This is therefore likely how you would “silo” these web pages:
Each country webpage serves as a “hub” and links to subpages about related towns, and vice versa. It creates a topic cluster, a group of interconnected web pages closely related to the same subject.
The 03 benefits of silo are:
- Users will have an easier way to navigate your site
- Crawlers will have an easier way to understand your site structure
- More “power” is transferred to your most important web pages (because sub-pages link back to hub pages, and vice versa).
This type of framework can help search engines to better understand the context of your content.
Suppose we have the following web page: xyz.com/squash. Is this page about squash butternuts, or perhaps game squash? Who knows that? Now let us reveal that this webpage is certainly part of the following silo:
Another overlooked benefit of the silo structure is that because you are linking to and from the topical pages, there usually are many opportunities to do so by using the appropriate anchor text. For example, it makes perfect sense to link from a web page on fruits and vegetables to a butternut squash with “squash” as an anchor text. However, as we mentioned above, you do not have to style the link into an unrelated page.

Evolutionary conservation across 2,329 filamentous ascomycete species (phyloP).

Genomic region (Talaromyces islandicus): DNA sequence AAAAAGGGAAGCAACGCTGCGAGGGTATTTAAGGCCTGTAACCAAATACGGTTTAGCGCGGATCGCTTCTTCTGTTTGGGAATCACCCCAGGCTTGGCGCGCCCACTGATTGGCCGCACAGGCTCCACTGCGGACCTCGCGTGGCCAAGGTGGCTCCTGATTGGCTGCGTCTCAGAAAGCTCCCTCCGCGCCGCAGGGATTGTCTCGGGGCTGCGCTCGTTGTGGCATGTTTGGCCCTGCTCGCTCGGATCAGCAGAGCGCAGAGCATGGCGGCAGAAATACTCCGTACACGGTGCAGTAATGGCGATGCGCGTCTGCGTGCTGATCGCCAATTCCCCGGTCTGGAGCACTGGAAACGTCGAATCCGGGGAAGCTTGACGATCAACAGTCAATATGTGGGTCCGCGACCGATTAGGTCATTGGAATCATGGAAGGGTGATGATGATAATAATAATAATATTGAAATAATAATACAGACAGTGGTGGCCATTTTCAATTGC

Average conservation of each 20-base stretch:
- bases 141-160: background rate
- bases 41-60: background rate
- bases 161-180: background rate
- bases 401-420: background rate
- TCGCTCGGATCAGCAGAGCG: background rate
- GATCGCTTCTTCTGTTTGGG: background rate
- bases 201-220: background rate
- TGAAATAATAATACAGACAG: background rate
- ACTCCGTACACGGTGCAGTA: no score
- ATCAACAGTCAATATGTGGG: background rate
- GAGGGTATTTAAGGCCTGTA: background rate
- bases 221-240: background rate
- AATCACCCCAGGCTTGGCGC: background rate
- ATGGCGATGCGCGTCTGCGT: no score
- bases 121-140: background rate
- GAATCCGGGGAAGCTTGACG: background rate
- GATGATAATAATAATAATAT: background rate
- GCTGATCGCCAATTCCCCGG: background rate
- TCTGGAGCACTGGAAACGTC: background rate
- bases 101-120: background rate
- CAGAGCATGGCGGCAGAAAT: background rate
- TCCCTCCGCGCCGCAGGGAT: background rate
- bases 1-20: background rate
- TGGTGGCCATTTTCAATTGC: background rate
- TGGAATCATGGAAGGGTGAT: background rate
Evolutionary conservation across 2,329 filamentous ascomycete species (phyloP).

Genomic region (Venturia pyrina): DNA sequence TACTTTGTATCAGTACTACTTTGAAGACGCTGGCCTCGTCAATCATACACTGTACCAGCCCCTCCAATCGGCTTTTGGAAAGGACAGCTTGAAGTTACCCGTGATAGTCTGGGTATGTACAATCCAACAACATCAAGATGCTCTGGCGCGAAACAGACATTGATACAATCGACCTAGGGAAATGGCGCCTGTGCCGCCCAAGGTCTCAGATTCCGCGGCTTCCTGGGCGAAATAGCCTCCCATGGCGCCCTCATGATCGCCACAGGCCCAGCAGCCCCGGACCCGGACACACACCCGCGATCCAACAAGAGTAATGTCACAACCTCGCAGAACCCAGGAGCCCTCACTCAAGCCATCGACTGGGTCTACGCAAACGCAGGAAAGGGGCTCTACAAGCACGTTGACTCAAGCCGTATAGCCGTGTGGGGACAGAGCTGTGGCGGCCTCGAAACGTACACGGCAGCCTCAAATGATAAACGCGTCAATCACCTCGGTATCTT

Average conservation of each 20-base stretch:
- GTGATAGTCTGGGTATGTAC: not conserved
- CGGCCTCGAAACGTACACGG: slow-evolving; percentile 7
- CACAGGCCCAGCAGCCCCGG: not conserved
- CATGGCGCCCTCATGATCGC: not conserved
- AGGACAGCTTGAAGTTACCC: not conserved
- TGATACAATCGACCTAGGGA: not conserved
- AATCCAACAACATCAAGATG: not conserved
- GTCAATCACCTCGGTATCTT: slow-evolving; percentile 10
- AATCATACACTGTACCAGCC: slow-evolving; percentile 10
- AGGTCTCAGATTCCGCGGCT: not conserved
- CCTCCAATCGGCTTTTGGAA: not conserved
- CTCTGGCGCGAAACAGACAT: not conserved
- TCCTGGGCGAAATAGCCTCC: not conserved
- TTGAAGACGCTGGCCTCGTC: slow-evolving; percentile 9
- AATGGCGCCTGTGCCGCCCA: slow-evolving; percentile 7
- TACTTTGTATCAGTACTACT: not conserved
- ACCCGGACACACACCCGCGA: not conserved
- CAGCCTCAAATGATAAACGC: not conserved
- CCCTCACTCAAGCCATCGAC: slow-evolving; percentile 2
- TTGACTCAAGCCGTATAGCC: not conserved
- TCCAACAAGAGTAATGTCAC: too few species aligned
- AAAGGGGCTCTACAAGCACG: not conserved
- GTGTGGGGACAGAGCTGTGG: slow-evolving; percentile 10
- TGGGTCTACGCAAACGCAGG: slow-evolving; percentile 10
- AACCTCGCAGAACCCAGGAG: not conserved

Everything above is meaningful. But unless you start a site from scratch, factors are usually not as arranged as you like. This is why you should check your accessible internal links before adding more to your site. It’s not as difficult as it sounds. The first step is usually to get your site in the Site Audit tool.
Here’s how to perform it:
There are multiple methods to perform audit of your site without crawling your site. We shall point out these as we move along. However, if you’re a Prepostseo user, our recommendation is to crawl your site in web analyzer tool to make sure that you have no internal broken links.
Once the crawl is complete, check for these five issues:
- Broken internal links